Parents of children with cancer: At-risk or resilient?

Sean Phipps*, Alanna Long, Victoria W. Willard, Yuko Okado, Melissa Hudson, Qinlei Huang, Hui Zhang, Robert Noll

*Corresponding author for this work

Research output: Contribution to journalArticlepeer-review

36 Scopus citations


Objective To examine adjustment in parents of children with cancer using a design that minimizes focusing effects and allows for direct comparison with parents of healthy children. Method Parents of 305 children with cancer and a demographically similar sample of 231 parents of healthy children were evaluated using diagnostic interviews for posttraumatic stress disorder (PTSD), and questionnaire measures of posttraumatic stress symptoms (PTSS) and psychological growth (PG), as well as measures of global psychological functioning. Results Rates of current and lifetime PTSD in parents of children with cancer were low, and did not differ from comparison parents. Likewise, levels of PTSS were not significantly different from comparison parents, but differed as a function of time since diagnosis, with parents of children who were ≥5 years from diagnosis reporting significantly lower PTSS than comparison parents. PG was higher in parents of children with cancer than in comparison parents regardless of time since diagnosis. Conclusion Parents of children with cancer demonstrate resilience to this challenge.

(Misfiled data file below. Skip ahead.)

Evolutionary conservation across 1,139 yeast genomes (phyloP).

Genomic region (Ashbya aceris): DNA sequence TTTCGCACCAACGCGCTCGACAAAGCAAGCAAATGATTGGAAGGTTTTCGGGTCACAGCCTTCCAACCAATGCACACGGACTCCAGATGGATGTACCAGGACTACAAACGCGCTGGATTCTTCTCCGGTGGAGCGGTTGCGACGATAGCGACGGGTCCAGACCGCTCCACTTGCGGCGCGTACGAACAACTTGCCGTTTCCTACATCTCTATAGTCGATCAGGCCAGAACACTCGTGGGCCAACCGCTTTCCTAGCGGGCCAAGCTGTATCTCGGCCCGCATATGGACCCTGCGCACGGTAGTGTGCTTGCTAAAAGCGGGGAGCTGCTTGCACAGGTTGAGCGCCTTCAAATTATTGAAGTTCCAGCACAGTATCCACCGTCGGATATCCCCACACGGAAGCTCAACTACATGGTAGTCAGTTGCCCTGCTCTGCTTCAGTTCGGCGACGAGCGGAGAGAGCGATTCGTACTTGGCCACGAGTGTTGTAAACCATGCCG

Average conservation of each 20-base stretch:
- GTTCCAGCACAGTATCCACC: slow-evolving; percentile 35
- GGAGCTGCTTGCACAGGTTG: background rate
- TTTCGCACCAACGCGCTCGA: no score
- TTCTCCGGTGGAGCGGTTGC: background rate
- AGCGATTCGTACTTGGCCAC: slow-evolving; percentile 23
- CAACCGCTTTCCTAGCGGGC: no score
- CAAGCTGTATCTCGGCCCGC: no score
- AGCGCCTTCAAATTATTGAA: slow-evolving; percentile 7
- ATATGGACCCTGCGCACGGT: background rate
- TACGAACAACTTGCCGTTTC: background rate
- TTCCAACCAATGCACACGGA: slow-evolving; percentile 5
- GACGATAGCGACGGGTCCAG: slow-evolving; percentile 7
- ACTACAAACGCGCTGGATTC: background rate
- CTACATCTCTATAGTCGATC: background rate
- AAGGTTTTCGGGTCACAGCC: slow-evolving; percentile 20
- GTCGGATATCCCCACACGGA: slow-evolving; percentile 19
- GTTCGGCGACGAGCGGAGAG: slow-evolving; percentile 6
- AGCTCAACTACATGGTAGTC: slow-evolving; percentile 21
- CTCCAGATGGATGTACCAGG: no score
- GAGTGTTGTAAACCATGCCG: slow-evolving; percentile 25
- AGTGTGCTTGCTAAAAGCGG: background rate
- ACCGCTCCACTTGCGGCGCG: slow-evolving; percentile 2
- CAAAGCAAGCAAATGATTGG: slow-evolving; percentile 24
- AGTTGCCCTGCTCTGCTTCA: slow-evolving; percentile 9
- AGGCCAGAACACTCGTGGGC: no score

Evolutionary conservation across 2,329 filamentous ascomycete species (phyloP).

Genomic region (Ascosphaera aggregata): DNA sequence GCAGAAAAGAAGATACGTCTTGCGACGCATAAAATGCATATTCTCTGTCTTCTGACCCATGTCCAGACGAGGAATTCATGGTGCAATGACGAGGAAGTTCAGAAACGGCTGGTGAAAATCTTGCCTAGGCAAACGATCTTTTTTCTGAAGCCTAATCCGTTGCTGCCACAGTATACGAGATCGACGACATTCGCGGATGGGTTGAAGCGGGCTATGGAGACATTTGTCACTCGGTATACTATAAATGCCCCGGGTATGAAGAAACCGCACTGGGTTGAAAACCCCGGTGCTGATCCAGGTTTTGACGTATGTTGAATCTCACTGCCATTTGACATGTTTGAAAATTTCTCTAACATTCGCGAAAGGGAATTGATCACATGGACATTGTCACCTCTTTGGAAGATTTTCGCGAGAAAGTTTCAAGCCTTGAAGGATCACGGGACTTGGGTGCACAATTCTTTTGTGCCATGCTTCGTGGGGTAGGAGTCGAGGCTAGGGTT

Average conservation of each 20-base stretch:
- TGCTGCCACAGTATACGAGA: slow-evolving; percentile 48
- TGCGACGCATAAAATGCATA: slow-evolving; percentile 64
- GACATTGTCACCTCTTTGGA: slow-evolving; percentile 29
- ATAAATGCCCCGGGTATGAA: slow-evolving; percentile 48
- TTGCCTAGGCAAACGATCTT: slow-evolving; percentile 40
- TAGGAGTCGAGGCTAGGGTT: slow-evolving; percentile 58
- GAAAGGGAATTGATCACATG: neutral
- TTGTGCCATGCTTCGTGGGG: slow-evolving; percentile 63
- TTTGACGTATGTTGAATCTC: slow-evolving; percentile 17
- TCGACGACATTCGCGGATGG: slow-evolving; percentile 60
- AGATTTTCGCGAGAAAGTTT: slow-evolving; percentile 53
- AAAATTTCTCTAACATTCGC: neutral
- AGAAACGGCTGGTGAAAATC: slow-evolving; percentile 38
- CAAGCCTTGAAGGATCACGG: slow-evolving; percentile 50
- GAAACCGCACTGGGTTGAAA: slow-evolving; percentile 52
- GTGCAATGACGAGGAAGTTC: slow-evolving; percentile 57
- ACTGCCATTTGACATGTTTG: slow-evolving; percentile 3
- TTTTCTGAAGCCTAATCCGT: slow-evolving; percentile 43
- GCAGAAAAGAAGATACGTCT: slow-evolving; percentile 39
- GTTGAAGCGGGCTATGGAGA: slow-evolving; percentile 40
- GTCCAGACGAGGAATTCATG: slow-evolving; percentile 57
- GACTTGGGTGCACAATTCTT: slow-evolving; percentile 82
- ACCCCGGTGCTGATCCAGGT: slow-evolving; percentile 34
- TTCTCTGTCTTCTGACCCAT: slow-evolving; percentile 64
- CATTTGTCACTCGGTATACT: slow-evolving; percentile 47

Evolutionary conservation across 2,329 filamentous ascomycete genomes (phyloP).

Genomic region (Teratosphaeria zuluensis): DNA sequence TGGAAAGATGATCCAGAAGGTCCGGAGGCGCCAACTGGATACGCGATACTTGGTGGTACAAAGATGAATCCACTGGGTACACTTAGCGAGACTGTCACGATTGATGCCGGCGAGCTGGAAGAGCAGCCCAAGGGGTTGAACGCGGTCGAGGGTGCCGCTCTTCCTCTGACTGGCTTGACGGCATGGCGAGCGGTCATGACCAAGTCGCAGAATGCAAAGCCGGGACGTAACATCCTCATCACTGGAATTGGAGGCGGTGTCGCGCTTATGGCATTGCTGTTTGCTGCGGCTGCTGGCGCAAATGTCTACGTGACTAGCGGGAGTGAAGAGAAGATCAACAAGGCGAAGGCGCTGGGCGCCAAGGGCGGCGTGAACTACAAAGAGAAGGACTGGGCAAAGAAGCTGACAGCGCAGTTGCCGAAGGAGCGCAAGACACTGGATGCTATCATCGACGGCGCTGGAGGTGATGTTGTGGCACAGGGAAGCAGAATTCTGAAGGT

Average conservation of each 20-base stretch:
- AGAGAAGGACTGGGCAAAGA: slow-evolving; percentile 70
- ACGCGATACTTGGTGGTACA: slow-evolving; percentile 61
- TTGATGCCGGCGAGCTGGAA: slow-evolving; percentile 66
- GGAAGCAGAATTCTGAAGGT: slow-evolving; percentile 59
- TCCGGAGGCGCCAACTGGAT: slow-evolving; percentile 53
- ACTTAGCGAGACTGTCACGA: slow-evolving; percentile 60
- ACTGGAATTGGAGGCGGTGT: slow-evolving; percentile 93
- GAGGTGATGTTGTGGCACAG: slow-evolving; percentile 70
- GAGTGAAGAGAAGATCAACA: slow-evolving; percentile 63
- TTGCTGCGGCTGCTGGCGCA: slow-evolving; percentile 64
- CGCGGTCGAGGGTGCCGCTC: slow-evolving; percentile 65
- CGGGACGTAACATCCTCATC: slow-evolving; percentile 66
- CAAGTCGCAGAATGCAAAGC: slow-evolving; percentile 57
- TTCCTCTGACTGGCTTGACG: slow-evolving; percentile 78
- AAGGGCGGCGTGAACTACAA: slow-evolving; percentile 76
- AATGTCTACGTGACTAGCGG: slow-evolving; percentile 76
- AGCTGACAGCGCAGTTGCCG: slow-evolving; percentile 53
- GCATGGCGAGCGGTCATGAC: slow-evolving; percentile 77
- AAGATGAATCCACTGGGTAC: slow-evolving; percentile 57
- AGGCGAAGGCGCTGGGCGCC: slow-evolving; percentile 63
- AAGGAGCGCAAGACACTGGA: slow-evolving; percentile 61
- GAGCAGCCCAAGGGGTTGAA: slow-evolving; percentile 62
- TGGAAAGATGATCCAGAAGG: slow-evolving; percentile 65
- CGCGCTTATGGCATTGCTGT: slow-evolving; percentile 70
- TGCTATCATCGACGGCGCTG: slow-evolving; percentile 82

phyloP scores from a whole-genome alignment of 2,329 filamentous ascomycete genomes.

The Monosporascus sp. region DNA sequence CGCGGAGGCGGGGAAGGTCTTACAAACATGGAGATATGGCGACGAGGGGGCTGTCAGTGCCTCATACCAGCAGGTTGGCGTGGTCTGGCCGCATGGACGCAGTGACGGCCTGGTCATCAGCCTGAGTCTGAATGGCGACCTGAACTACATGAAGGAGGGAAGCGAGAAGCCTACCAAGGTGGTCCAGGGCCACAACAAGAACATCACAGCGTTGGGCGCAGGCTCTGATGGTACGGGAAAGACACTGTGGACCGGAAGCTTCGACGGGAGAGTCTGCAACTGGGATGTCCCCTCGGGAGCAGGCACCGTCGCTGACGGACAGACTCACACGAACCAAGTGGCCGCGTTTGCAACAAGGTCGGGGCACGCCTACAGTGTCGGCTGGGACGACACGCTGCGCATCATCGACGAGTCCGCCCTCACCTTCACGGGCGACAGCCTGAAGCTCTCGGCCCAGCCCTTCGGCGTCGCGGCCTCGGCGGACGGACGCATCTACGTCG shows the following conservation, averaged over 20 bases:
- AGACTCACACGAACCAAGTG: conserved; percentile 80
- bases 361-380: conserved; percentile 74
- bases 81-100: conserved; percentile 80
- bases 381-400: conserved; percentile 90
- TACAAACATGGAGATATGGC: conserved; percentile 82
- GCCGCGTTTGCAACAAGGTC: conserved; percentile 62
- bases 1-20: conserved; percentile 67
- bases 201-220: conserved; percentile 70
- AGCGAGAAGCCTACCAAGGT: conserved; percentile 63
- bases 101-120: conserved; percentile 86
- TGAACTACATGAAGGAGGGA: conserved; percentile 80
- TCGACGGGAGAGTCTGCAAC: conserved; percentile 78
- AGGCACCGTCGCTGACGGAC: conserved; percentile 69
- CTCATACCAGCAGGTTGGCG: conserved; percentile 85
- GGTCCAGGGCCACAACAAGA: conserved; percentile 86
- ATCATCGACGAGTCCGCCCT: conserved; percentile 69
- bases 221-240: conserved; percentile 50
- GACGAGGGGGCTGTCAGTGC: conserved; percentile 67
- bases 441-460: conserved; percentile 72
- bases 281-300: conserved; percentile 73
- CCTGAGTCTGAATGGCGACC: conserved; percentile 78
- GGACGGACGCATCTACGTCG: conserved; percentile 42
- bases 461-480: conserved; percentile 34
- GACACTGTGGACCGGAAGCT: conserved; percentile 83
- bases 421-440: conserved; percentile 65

Original languageEnglish (US)
Pages (from-to)914-925
Number of pages12
JournalJournal of pediatric psychology
Issue number9
StatePublished - Oct 27 2014


  • cancer and oncology
  • parent stress
  • posttraumatic stress
  • resilience

ASJC Scopus subject areas

  • Pediatrics, Perinatology, and Child Health
  • Developmental and Educational Psychology

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